hearken

[hahr-kuhn]
verb (used without object)
1.
Literary. to give heed or attention to what is said; listen.
verb (used with object)
2.
Archaic. to listen to; hear.
Also, harken.


Origin:
1150–1200; Middle English hercnen, Old English he(o)rcnian, suffixed form of assumed *heorcian; see hark, -en1

hearkener, noun
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Based on the Random House Dictionary, © Random House, Inc. 2014.
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World English Dictionary
hearken or harken (ˈhɑːkən)
 
vb
archaic to listen to (something)
 
[Old English heorcnian; see hark]
 
harken or harken
 
vb
 
[Old English heorcnian; see hark]
 
'hearkener or harken
 
n

Collins English Dictionary - Complete & Unabridged 10th Edition
2009 © William Collins Sons & Co. Ltd. 1979, 1986 © HarperCollins
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Etymonline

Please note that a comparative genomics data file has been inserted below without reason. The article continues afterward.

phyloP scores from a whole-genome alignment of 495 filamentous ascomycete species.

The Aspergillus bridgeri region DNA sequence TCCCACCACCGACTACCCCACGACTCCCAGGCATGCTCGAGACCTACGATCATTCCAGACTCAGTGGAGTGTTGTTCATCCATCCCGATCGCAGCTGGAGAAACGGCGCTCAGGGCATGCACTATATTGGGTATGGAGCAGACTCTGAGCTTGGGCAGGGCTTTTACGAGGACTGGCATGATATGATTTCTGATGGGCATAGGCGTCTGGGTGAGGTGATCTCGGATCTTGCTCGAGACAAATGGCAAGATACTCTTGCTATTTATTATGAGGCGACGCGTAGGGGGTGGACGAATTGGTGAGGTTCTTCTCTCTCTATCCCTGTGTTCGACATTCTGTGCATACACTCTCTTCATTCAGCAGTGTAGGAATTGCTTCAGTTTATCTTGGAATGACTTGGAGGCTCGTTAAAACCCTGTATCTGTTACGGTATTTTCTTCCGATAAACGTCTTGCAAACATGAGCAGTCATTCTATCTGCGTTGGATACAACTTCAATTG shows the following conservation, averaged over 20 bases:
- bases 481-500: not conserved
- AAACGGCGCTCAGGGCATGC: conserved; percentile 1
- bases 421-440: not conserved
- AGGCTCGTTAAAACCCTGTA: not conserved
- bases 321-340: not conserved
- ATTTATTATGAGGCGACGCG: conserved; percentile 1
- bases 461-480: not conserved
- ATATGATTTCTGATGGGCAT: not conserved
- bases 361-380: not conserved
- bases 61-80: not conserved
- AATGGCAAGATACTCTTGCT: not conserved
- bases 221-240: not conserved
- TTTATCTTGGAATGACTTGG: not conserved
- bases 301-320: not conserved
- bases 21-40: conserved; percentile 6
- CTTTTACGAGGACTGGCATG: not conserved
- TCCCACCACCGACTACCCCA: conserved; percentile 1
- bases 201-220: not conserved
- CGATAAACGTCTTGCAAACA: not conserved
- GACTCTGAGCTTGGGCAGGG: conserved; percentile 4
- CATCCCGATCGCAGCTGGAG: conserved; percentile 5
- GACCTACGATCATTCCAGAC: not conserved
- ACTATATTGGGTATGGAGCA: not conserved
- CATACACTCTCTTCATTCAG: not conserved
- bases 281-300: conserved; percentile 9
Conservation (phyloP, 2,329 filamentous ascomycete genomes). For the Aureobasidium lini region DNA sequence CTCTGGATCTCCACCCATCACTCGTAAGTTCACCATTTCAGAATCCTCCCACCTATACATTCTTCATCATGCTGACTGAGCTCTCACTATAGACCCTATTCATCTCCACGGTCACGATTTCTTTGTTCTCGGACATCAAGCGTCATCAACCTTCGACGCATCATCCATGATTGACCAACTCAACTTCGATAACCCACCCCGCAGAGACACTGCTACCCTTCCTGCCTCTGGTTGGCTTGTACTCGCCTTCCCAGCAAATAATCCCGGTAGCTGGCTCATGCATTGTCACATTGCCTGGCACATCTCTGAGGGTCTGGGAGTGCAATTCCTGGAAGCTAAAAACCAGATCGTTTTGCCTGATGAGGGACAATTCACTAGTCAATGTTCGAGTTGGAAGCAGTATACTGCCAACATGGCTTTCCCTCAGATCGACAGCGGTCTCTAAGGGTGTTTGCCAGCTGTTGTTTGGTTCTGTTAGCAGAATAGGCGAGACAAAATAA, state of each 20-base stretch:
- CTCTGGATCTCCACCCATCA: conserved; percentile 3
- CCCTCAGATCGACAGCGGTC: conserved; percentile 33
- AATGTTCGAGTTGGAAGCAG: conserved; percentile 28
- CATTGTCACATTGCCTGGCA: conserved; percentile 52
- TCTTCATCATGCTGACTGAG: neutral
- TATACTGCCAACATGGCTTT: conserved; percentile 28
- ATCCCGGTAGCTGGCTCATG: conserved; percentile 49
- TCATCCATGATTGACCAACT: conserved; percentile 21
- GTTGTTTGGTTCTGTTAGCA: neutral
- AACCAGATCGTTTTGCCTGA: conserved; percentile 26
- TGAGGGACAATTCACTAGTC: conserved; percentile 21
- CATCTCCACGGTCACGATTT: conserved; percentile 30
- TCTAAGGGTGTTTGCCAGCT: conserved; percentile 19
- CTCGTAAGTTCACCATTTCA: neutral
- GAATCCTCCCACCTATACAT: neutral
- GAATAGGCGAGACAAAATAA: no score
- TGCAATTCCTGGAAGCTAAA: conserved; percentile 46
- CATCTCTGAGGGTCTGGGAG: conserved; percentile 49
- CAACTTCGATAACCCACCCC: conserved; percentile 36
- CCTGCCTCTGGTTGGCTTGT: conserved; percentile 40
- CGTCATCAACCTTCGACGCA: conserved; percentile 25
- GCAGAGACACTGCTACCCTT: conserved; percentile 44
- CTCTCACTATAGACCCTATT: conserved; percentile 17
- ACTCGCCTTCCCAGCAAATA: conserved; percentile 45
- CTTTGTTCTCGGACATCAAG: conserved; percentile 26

Word Origin & History

hearken
O.E. heorcnian, from base of hieran (see hear). Harken is the usual spelling in U.S. and probably is better justified by etymology.
Online Etymology Dictionary, © 2010 Douglas Harper
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Example sentences
Chess is a game in which to hearken back to the good old days is often to be right up with the latest trend in strategy.
The design doesn't hearken back to another era, it is from another era.
These arguments over the role of government in the market hearken back to the earliest days of capitalism.
Teased tresses and heavy makeup hearken back to earlier times.
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